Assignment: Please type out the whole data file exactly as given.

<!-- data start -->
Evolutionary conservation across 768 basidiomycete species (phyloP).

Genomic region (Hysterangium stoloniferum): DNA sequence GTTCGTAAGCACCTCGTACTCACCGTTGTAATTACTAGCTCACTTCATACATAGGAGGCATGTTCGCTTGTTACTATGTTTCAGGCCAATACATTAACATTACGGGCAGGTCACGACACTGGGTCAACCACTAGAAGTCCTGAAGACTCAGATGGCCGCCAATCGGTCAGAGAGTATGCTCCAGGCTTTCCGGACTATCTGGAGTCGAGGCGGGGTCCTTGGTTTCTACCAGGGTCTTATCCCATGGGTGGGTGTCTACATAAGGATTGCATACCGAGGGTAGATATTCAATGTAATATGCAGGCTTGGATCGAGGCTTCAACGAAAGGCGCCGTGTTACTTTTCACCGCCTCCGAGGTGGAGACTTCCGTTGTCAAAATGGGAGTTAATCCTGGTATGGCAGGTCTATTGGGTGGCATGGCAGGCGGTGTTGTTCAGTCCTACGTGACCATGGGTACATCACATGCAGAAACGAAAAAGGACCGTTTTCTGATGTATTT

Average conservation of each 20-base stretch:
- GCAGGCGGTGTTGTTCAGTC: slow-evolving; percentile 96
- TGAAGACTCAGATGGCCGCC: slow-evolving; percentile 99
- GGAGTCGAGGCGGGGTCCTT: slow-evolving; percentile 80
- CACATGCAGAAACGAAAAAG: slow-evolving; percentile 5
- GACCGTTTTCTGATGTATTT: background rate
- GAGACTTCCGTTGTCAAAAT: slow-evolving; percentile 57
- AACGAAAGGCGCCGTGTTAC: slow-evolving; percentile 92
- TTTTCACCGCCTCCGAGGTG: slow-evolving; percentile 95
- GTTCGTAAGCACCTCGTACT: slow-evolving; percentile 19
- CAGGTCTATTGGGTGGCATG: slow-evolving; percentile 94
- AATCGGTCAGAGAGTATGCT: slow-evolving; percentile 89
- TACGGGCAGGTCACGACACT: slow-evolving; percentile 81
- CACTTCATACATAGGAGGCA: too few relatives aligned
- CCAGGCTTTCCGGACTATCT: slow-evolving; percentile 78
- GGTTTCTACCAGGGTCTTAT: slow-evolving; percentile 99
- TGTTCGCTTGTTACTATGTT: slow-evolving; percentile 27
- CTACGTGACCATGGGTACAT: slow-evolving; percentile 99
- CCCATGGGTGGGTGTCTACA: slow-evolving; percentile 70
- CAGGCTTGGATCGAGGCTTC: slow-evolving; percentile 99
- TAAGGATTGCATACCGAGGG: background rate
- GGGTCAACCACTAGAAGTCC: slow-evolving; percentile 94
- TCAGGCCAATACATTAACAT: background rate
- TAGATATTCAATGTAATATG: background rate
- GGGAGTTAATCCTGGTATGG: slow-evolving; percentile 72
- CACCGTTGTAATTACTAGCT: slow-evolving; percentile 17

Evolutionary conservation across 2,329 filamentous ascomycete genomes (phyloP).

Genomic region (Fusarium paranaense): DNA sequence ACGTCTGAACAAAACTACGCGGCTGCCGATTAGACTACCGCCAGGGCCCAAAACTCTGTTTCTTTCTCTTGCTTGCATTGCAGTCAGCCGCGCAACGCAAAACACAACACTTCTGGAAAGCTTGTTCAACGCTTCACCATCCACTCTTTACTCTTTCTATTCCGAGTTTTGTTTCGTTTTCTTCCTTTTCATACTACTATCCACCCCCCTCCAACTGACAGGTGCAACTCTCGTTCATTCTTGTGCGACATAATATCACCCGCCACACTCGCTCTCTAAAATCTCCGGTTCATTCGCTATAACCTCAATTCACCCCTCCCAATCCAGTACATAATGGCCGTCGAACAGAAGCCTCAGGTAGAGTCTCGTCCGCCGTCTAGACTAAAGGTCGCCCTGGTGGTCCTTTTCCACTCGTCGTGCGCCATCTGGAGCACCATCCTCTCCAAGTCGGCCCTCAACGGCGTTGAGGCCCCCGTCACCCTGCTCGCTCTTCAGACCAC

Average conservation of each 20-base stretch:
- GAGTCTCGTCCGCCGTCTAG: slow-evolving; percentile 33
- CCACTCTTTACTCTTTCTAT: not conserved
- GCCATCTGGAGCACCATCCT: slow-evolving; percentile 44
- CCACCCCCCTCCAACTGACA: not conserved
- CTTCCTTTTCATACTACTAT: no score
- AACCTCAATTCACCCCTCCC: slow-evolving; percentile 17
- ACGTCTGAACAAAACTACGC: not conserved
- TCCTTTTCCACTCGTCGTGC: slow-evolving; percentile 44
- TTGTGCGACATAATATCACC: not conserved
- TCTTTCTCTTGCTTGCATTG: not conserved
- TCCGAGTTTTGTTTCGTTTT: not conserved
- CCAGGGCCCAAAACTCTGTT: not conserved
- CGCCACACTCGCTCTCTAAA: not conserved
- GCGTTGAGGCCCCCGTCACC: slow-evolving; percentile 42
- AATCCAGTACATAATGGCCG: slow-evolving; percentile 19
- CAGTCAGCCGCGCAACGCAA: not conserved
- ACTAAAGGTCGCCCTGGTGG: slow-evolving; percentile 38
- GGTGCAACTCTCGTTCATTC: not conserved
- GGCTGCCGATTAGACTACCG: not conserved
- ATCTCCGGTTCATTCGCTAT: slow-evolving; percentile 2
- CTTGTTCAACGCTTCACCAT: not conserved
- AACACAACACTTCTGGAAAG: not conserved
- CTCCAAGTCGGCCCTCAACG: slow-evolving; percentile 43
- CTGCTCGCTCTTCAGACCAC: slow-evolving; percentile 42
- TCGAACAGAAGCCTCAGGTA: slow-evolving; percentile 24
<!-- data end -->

Evolutionary conservation across 768 basidiomycete species (phyloP).

Genomic region (Hysterangium stoloniferum): DNA sequence GTTCGTAAGCACCTCGTACTCACCGTTGTAATTACTAGCTCACTTCATACATAGGAGGCATGTTCGCTTGTTACTATGTTTCAGGCCAATACATTAACATTACGGGCAGGTCACGACACTGGGTCAACCACTAGAAGTCCTGAAGACTCAGATGGCCGCCAATCGGTCAGAGAGTATGCTCCAGGCTTTCCGGACTATCTGGAGTCGAGGCGGGGTCCTTGGTTTCTACCAGGGTCTTATCCCATGGGTGGGTGTCTACATAAGGATTGCATACCGAGGGTAGATATTCAATGTAATATGCAGGCTTGGATCGAGGCTTCAACGAAAGGCGCCGTGTTACTTTTCACCGCCTCCGAGGTGGAGACTTCCGTTGTCAAAATGGGAGTTAATCCTGGTATGGCAGGTCTATTGGGTGGCATGGCAGGCGGTGTTGTTCAGTCCTACGTGACCATGGGTACATCACATGCAGAAACGAAAAAGGACCGTTTTCTGATGTATTT

Average conservation of each 20-base stretch:
- GCAGGCGGTGTTGTTCAGTC: slow-evolving; percentile 96
- TGAAGACTCAGATGGCCGCC: slow-evolving; percentile 99
- GGAGTCGAGGCGGGGTCCTT: slow-evolving; percentile 80
- CACATGCAGAAACGAAAAAG: slow-evolving; percentile 5
- GACCGTTTTCTGATGTATTT: background rate
- GAGACTTCCGTTGTCAAAAT: slow-evolving; percentile 57
- AACGAAAGGCGCCGTGTTAC: slow-evolving; percentile 92
- TTTTCACCGCCTCCGAGGTG: slow-evolving; percentile 95
- GTTCGTAAGCACCTCGTACT: slow-evolving; percentile 19
- CAGGTCTATTGGGTGGCATG: slow-evolving; percentile 94
- AATCGGTCAGAGAGTATGCT: slow-evolving; percentile 89
- TACGGGCAGGTCACGACACT: slow-evolving; percentile 81
- CACTTCATACATAGGAGGCA: too few relatives aligned
- CCAGGCTTTCCGGACTATCT: slow-evolving; percentile 78
- GGTTTCTACCAGGGTCTTAT: slow-evolving; percentile 99
- TGTTCGCTTGTTACTATGTT: slow-evolving; percentile 27
- CTACGTGACCATGGGTACAT: slow-evolving; percentile 99
- CCCATGGGTGGGTGTCTACA: slow-evolving; percentile 70
- CAGGCTTGGATCGAGGCTTC: slow-evolving; percentile 99
- TAAGGATTGCATACCGAGGG: background rate
- GGGTCAACCACTAGAAGTCC: slow-evolving; percentile 94
- TCAGGCCAATACATTAACAT: background rate
- TAGATATTCAATGTAATATG: background rate
- GGGAGTTAATCCTGGTATGG: slow-evolving; percentile 72
- CACCGTTGTAATTACTAGCT: slow-evolving; percentile 17

Evolutionary conservation across 2,329 filamentous ascomycete genomes (phyloP).

Genomic region (Fusarium paranaense): DNA sequence ACGTCTGAACAAAACTACGCGGCTGCCGATTAGACTACCGCCAGGGCCCAAAACTCTGTTTCTTTCTCTTGCTTGCATTGCAGTCAGCCGCGCAACGCAAAACACAACACTTCTGGAAAGCTTGTTCAACGCTTCACCATCCACTCTTTACTCTTTCTATTCCGAGTTTTGTTTCGTTTTCTTCCTTTTCATACTACTATCCACCCCCCTCCAACTGACAGGTGCAACTCTCGTTCATTCTTGTGCGACATAATATCACCCGCCACACTCGCTCTCTAAAATCTCCGGTTCATTCGCTATAACCTCAATTCACCCCTCCCAATCCAGTACATAATGGCCGTCGAACAGAAGCCTCAGGTAGAGTCTCGTCCGCCGTCTAGACTAAAGGTCGCCCTGGTGGTCCTTTTCCACTCGTCGTGCGCCATCTGGAGCACCATCCTCTCCAAGTCGGCCCTCAACGGCGTTGAGGCCCCCGTCACCCTGCTCGCTCTTCAGACCAC

Average conservation of each 20-base stretch:
- GAGTCTCGTCCGCCGTCTAG: slow-evolving; percentile 33
- CCACTCTTTACTCTTTCTAT: not conserved
- GCCATCTGGAGCACCATCCT: slow-evolving; percentile 44
- CCACCCCCCTCCAACTGACA: not conserved
- CTTCCTTTTCATACTACTAT: no score
- AACCTCAATTCACCCCTCCC: slow-evolving; percentile 17
- ACGTCTGAACAAAACTACGC: not conserved
- TCCTTTTCCACTCGTCGTGC: slow-evolving; percentile 44
- TTGTGCGACATAATATCACC: not conserved
- TCTTTCTCTTGCTTGCATTG: not conserved
- TCCGAGTTTTGTTTCGTTTT: not conserved
- CCAGGGCCCAAAACTCTGTT: not conserved
- CGCCACACTCGCTCTCTAAA: not conserved
- GCGTTGAGGCCCCCGTCACC: slow-evolving; percentile 42
- AATCCAGTACATAATGGCCG: slow-evolving; percentile 19
- CAGTCAGCCGCGCAACGCAA: not conserved
- ACTAAAGGTCGCCCTGGTGG: slow-evolving; percentile 38
- GGTGCAACTCTCGTTCATTC: not conserved
- GGCTGCCGATTAGACTACCG: not conserved
- ATCTCCGGTTCATTCGCTAT: slow-evolving; percentile 2
- CTTGTTCAACGCTTCACCAT: not conserved
- AACACAACACTTCTGGAAAG: not conserved
- CTCCAAGTCGGCCCTCAACG: slow-evolving; percentile 43
- CTGCTCGCTCTTCAGACCAC: slow-evolving; percentile 42
- TCGAACAGAAGCCTCAGGTA: slow-evolving; percentile 24